Well, it looks like it may be one of those days.
When I got to my office here at Mount Vernon this morning I had several e-mails from some conservative friends and acquaintances informing me that my piece on Ted Cruz and dominionism was linked at the conservative website “The Drudge Report.”
The link comes from an article in the East Orlando Post.
Here is a taste of that article:
The government is being shut down so that God’s bankers can bring Jesus back. In an editorial published in the Washington Post on Feb. 4, on the heels of Cruz’s victory in the Iowa GOP primary, John Fea of the Religion News Service published an op-ed piece noting the frequent references Ted Cruz makes in stump speeches to his father “the traveling evangelist” Rafael Cruz. “During a 2012 sermon at the New Beginnings Church in Bedford, Texas, Rafael Cruz described his son’s political campaign as a direct fulfillment of biblical prophecy,” Fea wrote. “The elder Cruz told the congregation God would anoint Christian ‘kings’ to preside over an ‘end-time transfer of wealth’ from the wicked to the righteous. After this sermon, Larry Huch, the pastor of New Beginnings, claimed Cruz’s recent election to the U.S. Senate was a sign he was one of these kings.” Fea noted that Rafael Cruz and Larry Huch preach a brand of evangelical theology known as Seven Mountains Dominionism. The name comes from Isaiah 2:2, “Now it shall come to pass in the latter days that the Lord’s house shall be established on top of the mountains.” Fea commented that Rafael Cruz believes Christians must take dominion over seven aspects of culture: family, religion, education, media, entertainment, business, and government. By identifying Ted Cruz as the “anointed one,” Rafael Cruz has designated his son as what he believes is God’s choice to lead an evangelical coup d’etat, such that, as Fea notes, “Cruz’s campaign may be less about the White House and more about the white horses that will usher in the God’s Kingdom in the New Testament book of Revelation, Chapter 19.”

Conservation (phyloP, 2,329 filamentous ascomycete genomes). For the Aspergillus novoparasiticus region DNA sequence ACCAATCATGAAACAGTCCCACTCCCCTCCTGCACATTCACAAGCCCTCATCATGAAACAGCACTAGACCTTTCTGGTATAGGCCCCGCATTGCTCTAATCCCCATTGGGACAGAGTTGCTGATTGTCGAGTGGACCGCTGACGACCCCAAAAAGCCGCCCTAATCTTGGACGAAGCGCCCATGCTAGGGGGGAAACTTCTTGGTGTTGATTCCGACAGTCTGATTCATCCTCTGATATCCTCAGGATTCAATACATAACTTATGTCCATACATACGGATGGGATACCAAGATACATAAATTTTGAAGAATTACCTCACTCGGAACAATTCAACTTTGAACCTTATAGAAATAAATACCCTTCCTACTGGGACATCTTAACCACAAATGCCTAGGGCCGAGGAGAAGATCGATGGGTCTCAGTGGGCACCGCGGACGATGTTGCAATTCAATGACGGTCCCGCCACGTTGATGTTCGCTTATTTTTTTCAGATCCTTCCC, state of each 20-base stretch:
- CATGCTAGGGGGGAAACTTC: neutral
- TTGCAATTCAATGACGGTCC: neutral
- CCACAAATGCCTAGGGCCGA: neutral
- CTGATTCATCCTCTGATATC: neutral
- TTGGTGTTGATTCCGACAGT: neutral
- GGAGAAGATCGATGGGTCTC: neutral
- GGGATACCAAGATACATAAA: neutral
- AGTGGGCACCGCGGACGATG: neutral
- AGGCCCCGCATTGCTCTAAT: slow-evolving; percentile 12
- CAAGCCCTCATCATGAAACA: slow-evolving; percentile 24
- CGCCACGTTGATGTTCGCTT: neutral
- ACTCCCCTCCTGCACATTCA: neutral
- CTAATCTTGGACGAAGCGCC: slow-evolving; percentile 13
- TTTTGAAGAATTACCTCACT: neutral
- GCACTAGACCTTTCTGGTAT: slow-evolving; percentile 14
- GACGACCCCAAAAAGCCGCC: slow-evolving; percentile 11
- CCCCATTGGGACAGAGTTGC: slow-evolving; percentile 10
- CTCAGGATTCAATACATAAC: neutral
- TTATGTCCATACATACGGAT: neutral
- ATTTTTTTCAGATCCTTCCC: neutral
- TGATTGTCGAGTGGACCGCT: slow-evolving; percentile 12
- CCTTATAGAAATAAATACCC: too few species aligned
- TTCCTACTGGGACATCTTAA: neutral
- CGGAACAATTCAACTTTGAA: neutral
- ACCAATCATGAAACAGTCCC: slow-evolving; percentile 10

Hold on tight.